That House

My wife wanted the house down the street. “It’s just so perfect,” she would say.

To me it looked just the same as ours, but she would snort when I said that, adding some derisory comment about men and the finer things in life. I shrugged, as I have become in the habit of doing lately — why go into battle when there is a much smoother alternative, that is, to run and hide while the storm rages? The storm did pass, and Fiona did not mention the house for a few days… but then it came.


“Hmmm?” (I was reading my newspaper, and hoping that whatever she wanted, it might go away with a bit of disinterest.)


I put the paper down and sighed. “What is it, love?”

“That house down the street. Number 32. I want you to go and talk to them.”

“Me? What about?”

“You know very well what about. Find out if they’ll sell.”

“But, surely,” I protested, “if they wanted to sell, then it would be up for sale.”

“Henry, you never know. Maybe they would like a change and don’t even know it.”

I considered returning to my paper, but realised that I was too entangled in this conversation to get out easily.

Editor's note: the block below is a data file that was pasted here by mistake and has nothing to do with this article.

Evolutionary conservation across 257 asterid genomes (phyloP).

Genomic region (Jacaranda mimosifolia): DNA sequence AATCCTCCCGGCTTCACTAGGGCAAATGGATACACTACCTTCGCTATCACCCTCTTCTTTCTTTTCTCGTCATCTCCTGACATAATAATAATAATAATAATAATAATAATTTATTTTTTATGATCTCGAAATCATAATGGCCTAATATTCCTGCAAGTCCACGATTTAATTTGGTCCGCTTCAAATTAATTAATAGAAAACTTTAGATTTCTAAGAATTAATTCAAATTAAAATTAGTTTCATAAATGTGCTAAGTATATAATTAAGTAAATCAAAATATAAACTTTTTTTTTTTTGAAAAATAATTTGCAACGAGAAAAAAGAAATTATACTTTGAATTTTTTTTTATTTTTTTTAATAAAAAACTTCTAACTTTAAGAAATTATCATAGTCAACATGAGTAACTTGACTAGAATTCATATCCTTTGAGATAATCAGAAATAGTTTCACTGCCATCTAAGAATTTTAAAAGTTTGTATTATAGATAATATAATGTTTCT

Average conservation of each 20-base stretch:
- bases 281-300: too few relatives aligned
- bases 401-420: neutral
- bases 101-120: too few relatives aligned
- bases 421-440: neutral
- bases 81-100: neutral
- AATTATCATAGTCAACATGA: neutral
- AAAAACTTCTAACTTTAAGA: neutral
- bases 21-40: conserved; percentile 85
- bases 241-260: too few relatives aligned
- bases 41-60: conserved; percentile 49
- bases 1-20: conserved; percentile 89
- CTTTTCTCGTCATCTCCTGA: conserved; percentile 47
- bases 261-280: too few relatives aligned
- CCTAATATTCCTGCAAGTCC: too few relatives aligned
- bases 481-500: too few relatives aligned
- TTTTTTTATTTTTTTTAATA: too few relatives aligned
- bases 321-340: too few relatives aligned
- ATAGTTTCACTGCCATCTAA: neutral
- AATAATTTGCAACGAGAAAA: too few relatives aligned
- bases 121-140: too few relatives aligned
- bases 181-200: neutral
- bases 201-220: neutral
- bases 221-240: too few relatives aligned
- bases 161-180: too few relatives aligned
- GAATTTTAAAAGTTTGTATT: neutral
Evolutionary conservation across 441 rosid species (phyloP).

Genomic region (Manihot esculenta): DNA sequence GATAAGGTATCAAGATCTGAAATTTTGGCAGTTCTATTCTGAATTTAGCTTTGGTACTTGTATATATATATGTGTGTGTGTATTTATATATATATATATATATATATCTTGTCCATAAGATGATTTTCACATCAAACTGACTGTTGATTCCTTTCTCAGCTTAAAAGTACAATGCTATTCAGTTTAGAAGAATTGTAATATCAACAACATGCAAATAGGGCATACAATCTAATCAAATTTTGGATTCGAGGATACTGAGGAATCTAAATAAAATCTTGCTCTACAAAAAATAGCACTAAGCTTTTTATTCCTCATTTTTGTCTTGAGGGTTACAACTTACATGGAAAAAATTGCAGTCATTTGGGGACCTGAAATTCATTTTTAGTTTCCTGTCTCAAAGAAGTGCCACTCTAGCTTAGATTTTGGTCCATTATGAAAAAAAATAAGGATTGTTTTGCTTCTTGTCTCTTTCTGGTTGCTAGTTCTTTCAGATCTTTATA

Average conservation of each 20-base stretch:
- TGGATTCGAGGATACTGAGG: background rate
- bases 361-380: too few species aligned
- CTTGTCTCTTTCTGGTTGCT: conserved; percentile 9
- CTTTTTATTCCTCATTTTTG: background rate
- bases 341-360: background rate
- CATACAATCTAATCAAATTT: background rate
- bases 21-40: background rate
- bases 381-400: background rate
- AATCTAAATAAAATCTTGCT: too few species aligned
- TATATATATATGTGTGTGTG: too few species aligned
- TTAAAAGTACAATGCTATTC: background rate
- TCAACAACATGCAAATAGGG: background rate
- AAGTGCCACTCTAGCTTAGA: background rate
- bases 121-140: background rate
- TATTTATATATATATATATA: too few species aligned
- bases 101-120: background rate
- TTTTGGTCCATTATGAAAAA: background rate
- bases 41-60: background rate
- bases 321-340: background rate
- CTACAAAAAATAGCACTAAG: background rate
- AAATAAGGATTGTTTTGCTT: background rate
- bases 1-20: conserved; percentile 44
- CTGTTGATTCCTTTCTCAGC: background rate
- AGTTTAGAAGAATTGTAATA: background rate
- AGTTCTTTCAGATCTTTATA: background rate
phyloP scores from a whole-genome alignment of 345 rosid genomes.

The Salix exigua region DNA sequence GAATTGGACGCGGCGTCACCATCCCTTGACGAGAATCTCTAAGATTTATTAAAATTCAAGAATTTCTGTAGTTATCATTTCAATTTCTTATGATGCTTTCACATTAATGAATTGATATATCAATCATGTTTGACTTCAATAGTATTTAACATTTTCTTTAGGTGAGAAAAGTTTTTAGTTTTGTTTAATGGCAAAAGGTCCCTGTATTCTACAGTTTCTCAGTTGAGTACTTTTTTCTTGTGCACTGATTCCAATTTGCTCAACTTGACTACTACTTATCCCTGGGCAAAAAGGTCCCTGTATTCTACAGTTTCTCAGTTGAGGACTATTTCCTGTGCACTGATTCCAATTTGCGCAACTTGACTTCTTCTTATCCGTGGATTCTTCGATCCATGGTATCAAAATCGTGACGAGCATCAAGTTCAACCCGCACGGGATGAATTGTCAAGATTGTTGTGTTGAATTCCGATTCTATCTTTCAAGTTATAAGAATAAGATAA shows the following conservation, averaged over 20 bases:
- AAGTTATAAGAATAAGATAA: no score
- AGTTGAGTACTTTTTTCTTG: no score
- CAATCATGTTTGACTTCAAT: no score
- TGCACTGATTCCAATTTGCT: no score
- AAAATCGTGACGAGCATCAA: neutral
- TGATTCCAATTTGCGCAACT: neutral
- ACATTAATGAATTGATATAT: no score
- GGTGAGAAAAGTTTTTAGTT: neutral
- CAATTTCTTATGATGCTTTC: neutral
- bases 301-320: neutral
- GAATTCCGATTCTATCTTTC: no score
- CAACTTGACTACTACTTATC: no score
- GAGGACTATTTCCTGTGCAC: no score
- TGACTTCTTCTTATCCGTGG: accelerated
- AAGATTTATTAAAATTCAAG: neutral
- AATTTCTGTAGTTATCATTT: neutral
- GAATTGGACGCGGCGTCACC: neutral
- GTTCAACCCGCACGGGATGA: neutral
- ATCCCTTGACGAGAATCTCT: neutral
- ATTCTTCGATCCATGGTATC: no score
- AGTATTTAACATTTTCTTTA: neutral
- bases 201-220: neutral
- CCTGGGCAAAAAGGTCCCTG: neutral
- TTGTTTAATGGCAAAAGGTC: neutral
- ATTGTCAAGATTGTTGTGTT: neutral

She looked at me suspiciously. “Alright what?”

“I’ll go and speak to them.”

I returned to my newspaper, more in desperation than anything else, but I sensed that she was not done.


“Yes dear?”

“Now please.”

So I went and spoke to them, a lovely couple our age, and, as I expected, they were not planning on moving. But I thought I detected a sudden glint in the woman’s eye, and I definitely noticed that her husband had noticed, so on the way out I pulled him to one side and explained my desperate situation. He nodded sympathetically and said that he would see what he could do. Which was a miracle, because we ended up swapping houses, at minimal financial loss to both parties. I could not believe my good fortune.

And there it ended.

Until one fateful morning, not long after, when my wife noticed how prettily they had done up our old house.